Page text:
In the beginning of the summer following the second year (usually in early June, shortly after classes end), students will take the comprehensive written examination covering the entire field of finance. Students are expected to be able to answer questions from all areas of finance, although the emphasis will be on topics discussed in the finance courses the students have taken during the first two years of the program and department seminars the students have attended during the same time.
Students who do not pass the comprehensive examination may, at the discretion of the faculty, be given a second chance to pass the exam prior to the start of the following fall semester, be awarded an MS degree if they have satisfied the Master's requirements, and/or be dismissed from the Ph.D. program.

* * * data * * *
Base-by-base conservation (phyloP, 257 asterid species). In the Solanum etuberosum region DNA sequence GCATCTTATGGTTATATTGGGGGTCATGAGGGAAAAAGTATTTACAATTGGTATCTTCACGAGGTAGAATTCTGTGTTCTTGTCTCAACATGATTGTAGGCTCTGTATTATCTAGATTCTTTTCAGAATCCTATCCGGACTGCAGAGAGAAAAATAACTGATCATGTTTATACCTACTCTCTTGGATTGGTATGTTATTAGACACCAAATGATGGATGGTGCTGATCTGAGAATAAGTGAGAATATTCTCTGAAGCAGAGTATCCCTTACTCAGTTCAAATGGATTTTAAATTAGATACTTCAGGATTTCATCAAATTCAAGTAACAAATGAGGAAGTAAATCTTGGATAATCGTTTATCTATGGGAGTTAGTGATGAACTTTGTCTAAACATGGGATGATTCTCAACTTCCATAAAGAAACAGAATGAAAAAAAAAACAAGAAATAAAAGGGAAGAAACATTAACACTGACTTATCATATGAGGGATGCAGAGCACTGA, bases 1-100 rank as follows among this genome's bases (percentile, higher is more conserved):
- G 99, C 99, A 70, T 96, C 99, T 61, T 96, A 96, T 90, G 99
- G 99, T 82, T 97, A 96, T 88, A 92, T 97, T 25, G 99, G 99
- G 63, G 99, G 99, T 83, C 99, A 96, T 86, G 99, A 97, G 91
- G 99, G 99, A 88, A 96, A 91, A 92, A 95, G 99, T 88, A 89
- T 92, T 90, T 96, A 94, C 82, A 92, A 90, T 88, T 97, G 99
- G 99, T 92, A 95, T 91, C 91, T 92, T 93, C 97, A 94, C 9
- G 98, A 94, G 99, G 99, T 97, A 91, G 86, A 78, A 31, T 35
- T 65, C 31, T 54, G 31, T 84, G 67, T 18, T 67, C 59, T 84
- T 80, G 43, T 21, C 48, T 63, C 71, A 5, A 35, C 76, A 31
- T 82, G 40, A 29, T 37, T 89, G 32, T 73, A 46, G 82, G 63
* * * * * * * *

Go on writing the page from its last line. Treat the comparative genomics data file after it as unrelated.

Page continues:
The Graduate Council and the Faculty Senate require that students must complete their degree within 5 years of passing the Comprehensive Examination. Should a student not finish within that time period, he or she may be allowed to re-take the Comprehensive Examination with permission of the program.
Master of Science
Students in the doctoral program will not be awarded a master's degree in finance for coursework completed toward the Ph.D. program requirements. However, if a student does not pass the finance comprehensive written examination after the second year of study, the Finance Department Head and/or Ph.D. Faculty Advisor may elect to offer an alternative course of action and plan of study for the student to complete and earn an MSF degree.
For more information, please contact us.